‘Pilgrim’s Wilderness’: in Alaska, a patriarch runs amok
Tom Kizzia’s new book, “Pilgrim’s Wilderness,” tells the true story of a young man from high Texas society who turned into a brutal patriarch who moved his family to the Alaskan wilderness. Kizzia discusses his book Thursday, Aug. 8, at the Elliott Bay Book Co.
Special to The Seattle Times
The author of “Pilgrim’s Wilderness” will discuss his book at 7 p.m. Thursday at the Elliott Bay Book Co., 1521 10th Ave., Seattle; free (206-624-6600 or elliottbaybook.com).
Sometimes truth really is stranger than fiction. Imagine a large family that so badly wears out its welcome in rural northern New Mexico, a region famous for weirdos, that moving to Alaska just inside Wrangell-St. Elias National Park and Preserve still isn’t remote enough to keep it out of trouble. For when Papa Pilgrim, aka Robert Hale, his wife, Country Rose, and their 15 children settle in what they dub Hillbilly Heaven, conflict soon breaks out with the National Park Service. Residents in nearby McCarthy take longer to see through the apparently gentle patriarch to the alcoholic, Bible-thumping, gun-toting pacifist whose talented, musical kids had neither friends nor books.
As Tom Kizzia tells in his absorbing new book, Hale came from “the top echelons of Texas society” in Fort Worth. Son of a famous football player and FBI agent, Bobby was a high-school classmate of John Denver and Lee Harvey Oswald; he dressed well, drove a T-Bird, and dated 16-year-old Kathleen Connally, daughter of politician John Connally. The couple eloped. Their marriage lasted only 44 days before Kathleen was found shot dead. Suicide or murder?
The inquest ruled death by accident. Hale drifted on in a blur of drugs and religions, a period Kizzia can only sketch. How this privileged young man became such a misfit remains a mystery. Hale nevertheless sweet talked 16-year-old Kurina Rose Bresler into marrying him in 1974. At age 33, he had married twice since Kathleen’s death and already fathered four children. But apparently the Lord had told him to have 21 children and Kurina Rose was willing.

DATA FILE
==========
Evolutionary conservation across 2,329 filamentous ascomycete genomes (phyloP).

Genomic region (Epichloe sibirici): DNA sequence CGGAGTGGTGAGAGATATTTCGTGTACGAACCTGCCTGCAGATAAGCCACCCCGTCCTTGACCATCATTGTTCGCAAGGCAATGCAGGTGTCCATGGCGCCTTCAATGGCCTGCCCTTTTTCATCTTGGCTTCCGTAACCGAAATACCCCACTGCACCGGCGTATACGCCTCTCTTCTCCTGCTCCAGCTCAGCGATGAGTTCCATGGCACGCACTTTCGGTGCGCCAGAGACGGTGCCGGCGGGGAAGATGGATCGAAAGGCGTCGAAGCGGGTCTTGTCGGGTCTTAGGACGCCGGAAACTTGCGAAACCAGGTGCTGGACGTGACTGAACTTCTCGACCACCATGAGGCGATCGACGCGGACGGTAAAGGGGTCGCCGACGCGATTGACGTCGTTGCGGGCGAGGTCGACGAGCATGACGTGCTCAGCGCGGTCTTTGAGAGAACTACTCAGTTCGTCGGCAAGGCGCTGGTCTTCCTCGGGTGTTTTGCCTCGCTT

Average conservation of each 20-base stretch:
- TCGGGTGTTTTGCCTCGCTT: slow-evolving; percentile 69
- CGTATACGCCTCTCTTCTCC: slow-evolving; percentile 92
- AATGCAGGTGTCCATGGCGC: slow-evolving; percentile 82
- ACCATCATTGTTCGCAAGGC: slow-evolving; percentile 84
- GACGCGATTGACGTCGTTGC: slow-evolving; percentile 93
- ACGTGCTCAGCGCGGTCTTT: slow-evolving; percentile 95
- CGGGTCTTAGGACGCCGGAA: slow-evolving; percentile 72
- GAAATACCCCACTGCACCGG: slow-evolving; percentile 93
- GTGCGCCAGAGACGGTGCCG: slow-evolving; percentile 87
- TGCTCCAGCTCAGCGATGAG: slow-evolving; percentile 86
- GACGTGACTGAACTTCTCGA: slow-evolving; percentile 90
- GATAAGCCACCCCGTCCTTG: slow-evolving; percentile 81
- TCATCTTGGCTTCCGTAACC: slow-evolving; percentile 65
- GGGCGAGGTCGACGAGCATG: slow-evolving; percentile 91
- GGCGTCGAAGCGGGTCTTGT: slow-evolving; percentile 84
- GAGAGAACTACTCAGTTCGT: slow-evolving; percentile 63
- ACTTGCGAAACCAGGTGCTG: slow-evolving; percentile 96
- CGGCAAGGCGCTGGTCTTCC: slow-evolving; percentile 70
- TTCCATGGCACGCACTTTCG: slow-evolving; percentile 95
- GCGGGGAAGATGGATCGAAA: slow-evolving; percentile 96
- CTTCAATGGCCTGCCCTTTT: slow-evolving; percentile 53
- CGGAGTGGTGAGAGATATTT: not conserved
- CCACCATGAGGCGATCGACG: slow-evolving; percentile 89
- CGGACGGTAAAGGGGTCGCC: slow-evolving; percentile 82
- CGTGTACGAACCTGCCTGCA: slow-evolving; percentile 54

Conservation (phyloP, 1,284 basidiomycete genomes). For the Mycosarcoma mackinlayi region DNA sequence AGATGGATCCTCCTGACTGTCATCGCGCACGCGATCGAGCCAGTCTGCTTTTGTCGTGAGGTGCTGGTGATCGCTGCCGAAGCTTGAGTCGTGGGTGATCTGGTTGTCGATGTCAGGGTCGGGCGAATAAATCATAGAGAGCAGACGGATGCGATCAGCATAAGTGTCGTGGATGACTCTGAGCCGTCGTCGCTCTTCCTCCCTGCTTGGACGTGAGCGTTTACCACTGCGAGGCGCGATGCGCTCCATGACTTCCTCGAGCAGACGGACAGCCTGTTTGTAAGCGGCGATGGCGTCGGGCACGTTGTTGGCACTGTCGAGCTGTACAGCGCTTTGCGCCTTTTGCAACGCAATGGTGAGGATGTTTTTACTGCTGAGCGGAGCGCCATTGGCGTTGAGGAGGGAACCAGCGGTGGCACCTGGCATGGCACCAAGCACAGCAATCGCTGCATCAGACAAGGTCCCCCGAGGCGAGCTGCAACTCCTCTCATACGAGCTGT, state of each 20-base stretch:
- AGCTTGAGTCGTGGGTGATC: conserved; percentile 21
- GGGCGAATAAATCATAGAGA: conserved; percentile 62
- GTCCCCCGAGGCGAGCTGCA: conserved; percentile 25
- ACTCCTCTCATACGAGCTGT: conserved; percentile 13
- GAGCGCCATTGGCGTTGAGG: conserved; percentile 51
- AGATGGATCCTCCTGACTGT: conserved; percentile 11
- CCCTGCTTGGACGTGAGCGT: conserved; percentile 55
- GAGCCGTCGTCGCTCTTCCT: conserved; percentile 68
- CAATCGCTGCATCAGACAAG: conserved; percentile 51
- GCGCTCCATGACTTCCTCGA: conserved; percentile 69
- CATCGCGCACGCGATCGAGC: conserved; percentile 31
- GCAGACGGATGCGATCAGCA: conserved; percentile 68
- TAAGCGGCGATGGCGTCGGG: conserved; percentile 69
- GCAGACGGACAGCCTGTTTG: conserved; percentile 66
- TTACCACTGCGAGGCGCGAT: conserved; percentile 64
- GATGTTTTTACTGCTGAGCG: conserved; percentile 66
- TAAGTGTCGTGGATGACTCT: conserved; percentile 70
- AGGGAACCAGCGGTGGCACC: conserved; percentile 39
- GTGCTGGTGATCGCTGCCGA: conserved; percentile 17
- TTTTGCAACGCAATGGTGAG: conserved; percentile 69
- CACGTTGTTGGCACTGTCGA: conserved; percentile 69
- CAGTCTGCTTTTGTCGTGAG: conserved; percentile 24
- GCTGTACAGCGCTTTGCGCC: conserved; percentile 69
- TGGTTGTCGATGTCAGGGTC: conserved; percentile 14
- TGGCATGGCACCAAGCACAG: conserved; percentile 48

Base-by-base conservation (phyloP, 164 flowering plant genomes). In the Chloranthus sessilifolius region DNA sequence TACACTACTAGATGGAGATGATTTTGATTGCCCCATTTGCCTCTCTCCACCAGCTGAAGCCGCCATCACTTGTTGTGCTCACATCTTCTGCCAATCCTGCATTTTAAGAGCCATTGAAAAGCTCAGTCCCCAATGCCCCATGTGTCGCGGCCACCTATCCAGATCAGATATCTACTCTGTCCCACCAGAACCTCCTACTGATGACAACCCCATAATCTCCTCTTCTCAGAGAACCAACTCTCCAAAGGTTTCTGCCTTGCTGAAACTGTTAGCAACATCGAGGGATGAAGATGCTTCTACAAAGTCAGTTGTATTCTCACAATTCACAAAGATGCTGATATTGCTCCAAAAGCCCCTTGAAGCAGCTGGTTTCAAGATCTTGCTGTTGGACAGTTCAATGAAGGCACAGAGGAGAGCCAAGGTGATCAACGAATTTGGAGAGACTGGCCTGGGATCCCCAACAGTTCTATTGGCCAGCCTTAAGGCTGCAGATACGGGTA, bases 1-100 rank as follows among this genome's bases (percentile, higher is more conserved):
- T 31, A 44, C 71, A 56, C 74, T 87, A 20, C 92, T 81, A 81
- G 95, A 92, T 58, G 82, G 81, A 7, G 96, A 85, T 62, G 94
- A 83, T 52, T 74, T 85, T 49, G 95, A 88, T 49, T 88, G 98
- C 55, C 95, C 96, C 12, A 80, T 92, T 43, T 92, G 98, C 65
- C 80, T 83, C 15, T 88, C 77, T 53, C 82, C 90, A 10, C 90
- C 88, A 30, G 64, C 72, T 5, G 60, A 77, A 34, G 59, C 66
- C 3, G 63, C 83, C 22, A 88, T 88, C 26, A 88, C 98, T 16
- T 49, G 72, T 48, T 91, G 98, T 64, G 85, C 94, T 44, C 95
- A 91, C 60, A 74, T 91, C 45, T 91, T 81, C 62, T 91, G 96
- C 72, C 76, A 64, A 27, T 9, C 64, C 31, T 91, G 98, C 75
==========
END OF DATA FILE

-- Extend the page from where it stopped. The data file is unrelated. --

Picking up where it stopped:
Kizzia and his family had a cabin near McCarthy and, as strange stories about the Pilgrims proliferated, he started filing pieces for the Anchorage Daily News, where he worked as a reporter. The result, “Pilgrim’s Wilderness: A True Story of Faith and Madness on the Alaska Frontier” (Crown, 309 pp., $25) weaves a bizarre account between Alaska and New Mexico in its first half, portraying a man who becomes more erratic and demanding but less tolerant as years pass. Papa Pilgrim, as he calls himself, believes he’s a prophet. If his wife or children displease him, he beats them or punishes them with silence, being locked outside or fed nothing.
What a contrast this private tyrant is to the loving father, so gentle in public, who assembles his whole family to woo listeners with bluegrass music. What a wholesome image this humble, ragged group projects, so devoted to each other.
But in fact, the book opens with a couple of the children trying to escape on a snow machine one winter night, immediately making us wonder what the real story is.
The real story is heartbreaking. Papa Pilgrim teaches his children to steal, to defy authority — except his own — to be self-reliant in some respects but utterly subservient to him. He commits incest and rape. He tells the children to run and hide when social services comes to investigate. The children rustle cattle and poach game, all permissible under Papa’s interpretation of the Bible. Never taught to read, the kids can’t interpret the book’s teachings themselves. Indeed, when Kizzia’s newspaper articles about them run, they can only stare at the pictures.
As children will, Papa Pilgrim’s kids grow, become restless, and begin to crave freedom and outside friendships. The family’s brutal unraveling is a shocking tale readers won’t soon forget.